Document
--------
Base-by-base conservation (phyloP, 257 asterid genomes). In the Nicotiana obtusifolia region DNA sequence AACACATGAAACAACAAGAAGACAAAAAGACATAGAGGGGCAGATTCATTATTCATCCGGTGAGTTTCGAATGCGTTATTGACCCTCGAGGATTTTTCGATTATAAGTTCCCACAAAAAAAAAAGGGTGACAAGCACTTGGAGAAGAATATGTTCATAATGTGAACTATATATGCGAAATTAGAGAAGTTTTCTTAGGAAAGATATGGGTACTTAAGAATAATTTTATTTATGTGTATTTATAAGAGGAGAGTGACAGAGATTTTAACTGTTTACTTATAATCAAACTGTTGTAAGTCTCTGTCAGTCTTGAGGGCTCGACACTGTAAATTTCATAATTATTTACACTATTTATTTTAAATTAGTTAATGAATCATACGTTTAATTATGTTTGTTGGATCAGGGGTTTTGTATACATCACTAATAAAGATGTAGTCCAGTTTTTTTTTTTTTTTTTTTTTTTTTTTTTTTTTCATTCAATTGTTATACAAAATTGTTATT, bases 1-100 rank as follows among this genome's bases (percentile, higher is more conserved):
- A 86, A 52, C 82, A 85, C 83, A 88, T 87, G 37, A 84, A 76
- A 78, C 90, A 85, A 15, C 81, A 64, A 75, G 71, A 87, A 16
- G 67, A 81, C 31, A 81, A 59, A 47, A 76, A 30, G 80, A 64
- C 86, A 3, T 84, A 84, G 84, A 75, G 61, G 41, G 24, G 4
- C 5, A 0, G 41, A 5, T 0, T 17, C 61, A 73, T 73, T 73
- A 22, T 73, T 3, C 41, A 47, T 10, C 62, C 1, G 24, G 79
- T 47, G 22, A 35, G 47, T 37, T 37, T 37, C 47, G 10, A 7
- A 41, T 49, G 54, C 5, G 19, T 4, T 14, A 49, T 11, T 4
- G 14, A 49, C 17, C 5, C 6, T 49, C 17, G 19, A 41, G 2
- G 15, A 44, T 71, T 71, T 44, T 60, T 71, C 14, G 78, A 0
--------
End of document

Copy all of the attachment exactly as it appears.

Base-by-base conservation (phyloP, 257 asterid genomes). In the Nicotiana obtusifolia region DNA sequence AACACATGAAACAACAAGAAGACAAAAAGACATAGAGGGGCAGATTCATTATTCATCCGGTGAGTTTCGAATGCGTTATTGACCCTCGAGGATTTTTCGATTATAAGTTCCCACAAAAAAAAAAGGGTGACAAGCACTTGGAGAAGAATATGTTCATAATGTGAACTATATATGCGAAATTAGAGAAGTTTTCTTAGGAAAGATATGGGTACTTAAGAATAATTTTATTTATGTGTATTTATAAGAGGAGAGTGACAGAGATTTTAACTGTTTACTTATAATCAAACTGTTGTAAGTCTCTGTCAGTCTTGAGGGCTCGACACTGTAAATTTCATAATTATTTACACTATTTATTTTAAATTAGTTAATGAATCATACGTTTAATTATGTTTGTTGGATCAGGGGTTTTGTATACATCACTAATAAAGATGTAGTCCAGTTTTTTTTTTTTTTTTTTTTTTTTTTTTTTTTTCATTCAATTGTTATACAAAATTGTTATT, bases 1-100 rank as follows among this genome's bases (percentile, higher is more conserved):
- A 86, A 52, C 82, A 85, C 83, A 88, T 87, G 37, A 84, A 76
- A 78, C 90, A 85, A 15, C 81, A 64, A 75, G 71, A 87, A 16
- G 67, A 81, C 31, A 81, A 59, A 47, A 76, A 30, G 80, A 64
- C 86, A 3, T 84, A 84, G 84, A 75, G 61, G 41, G 24, G 4
- C 5, A 0, G 41, A 5, T 0, T 17, C 61, A 73, T 73, T 73
- A 22, T 73, T 3, C 41, A 47, T 10, C 62, C 1, G 24, G 79
- T 47, G 22, A 35, G 47, T 37, T 37, T 37, C 47, G 10, A 7
- A 41, T 49, G 54, C 5, G 19, T 4, T 14, A 49, T 11, T 4
- G 14, A 49, C 17, C 5, C 6, T 49, C 17, G 19, A 41, G 2
- G 15, A 44, T 71, T 71, T 44, T 60, T 71, C 14, G 78, A 0